Friday, February 18, 2011

Government Shutdown Coming?

The NYT reports that talk on Capitol Hill is increasing the odds of a government shutdown. This brings back some bad memories of my experience in Poland, when the Republicans shut down the government on the day I was being transferred to Italy, leaving me stranded with no place to live and no income.

I wonder what the reaction will be to a government shutdown. Perhaps people will welcome it. I won't because I think there is a better way to resolve these problems of the deficit and the debt. The Congress and the administration should work out some sort of a compromise, either temporary or permanent, without shutting down the government.

Thursday, February 17, 2011

Angry Letter to Congressional Delegation

I am disappointed that President Obama and the Democrats have apparently decided to take small steps towards balancing the budget by crushing the middle class, transferring the middle class' money to the super rich.

We see middle and lower class programs proposed for cuts, while taxes are reduced on the super rich. A recent report by ABC News on hedge fund manager John Paulson's multi-billion dollar payday last year indicated that most of his taxes will be at the capital gains rate; so, all the debate about the top tax rate is irrelevant. Rich people don't pay "income tax" (35%) for most of their income; they pay the much lower (15%) "capital gains" tax rate. John Paulson reportedly made most of his billions last year by betting on gold, i.e., against the US dollar. He made his first billions betting against the sub-prime housing market. Are these really socially valuable activities that deserve to be taxed at half the rate that working people pay?

Last night on PBS' Newshour, Sen. Bernie Sanders said that ExxonMobil paid no income tax last year, although it made $19 billion. If the Republicans succeed in cutting off funding for PBS, I won't see that anymore.

The Republicans always argue for a simpler tax code, but that's because they want to avoid paying taxes. Under a simpler tax code, every lunch will be a business lunch; every country club membership will be for business purposes, and every trip to Hawaii will be a business trip. Republicans want bigger swimming pools; they don't want to buy helmets for troops in Afghanistan. I guess Democrats are hoping that the Republicans will invite them over to enjoy the new, bigger swimming pools.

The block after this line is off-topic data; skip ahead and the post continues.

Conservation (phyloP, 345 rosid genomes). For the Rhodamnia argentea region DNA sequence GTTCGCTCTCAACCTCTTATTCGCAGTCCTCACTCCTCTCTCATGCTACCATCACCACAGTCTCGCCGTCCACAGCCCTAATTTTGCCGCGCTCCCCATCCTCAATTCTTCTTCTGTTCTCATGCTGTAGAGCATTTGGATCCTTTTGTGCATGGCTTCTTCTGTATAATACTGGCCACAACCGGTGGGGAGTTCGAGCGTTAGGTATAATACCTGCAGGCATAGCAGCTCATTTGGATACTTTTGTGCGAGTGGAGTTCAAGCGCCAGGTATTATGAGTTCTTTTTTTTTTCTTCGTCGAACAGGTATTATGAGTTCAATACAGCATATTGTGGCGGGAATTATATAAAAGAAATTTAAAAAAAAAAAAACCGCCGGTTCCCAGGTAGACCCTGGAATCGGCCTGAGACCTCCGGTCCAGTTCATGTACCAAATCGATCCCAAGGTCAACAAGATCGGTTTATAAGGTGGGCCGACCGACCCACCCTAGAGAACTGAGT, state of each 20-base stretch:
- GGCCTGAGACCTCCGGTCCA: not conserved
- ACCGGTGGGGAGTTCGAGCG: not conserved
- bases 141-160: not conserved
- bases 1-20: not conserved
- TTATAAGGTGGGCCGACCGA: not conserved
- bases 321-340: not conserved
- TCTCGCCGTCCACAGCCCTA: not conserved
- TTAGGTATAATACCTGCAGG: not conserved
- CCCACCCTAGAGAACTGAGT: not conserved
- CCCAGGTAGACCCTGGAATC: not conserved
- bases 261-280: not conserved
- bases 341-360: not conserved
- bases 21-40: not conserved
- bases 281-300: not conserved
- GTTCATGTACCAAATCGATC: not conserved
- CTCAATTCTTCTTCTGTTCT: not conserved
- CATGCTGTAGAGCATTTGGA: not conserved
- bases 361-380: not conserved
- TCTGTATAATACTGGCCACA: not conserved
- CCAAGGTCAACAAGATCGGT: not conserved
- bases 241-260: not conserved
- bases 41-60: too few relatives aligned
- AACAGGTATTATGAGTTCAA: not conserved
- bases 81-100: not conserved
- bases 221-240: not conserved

The Tea Party is angry. Well, now I'm angry, too. Unfortunately, I don't have billions to pay a lobbyist to bribe you. I understand that as a politician you have to prostitute yourself to the big money, but remember that even some whores have standards. See Julia Roberts in "Pretty Woman."

Friday, February 11, 2011


The revolution in Egypt makes me think about revolutions in the US. It seems to me that it came surprisingly easily and quickly. Maybe that is a sign of just how corrupt and weak Mubarak's regime had become.

The first American revolution, of course, was the revolution against Britain, led by George Washington and other elites, but supported my most of the common men, although there were some loyalists to the British crown. Although the American revolution was much longer and bloodier than Egypt's, most opinion leaders then were probably equally surprised that the little colonies defeated one of the greatest world powers at that time. Unlike what we know about Egypt at this time, there was a critical mass of intellectual, political and military leaders to take over the government of the newly independent nation. Even then, it was years before we had a Constitution and a fully functioning central government.

Then there was the Civil War. Arguably the Southern states were not trying to overthrow the central government; they just wanted out. But basically that's what the colonies wanted during the Revolutionary War. The Federal Government under Lincoln would not let them go; so, we had an unsuccessful revolution. However, the cost in terms of lives, property, and hardship was astronomical, especially to the South.

One of the closest parallels to the Egyptian demonstration that comes to mind, was the "Bonus Army" march and camp in Washington in 1932 by about 43,000 people, demanding bonuses to help many of the unemployed World War I veterans during the Depression. President Hoover dispersed them by ordering Army units against them. Three of the leaders of the Army units that attacked them were General Douglas McArthur, George Patton, and Dwight Eisenhower, all of who went on to play important roles in World War II. It doesn't sound as if any of the demonstrators was killed in the confrontation, and the protest was broken up.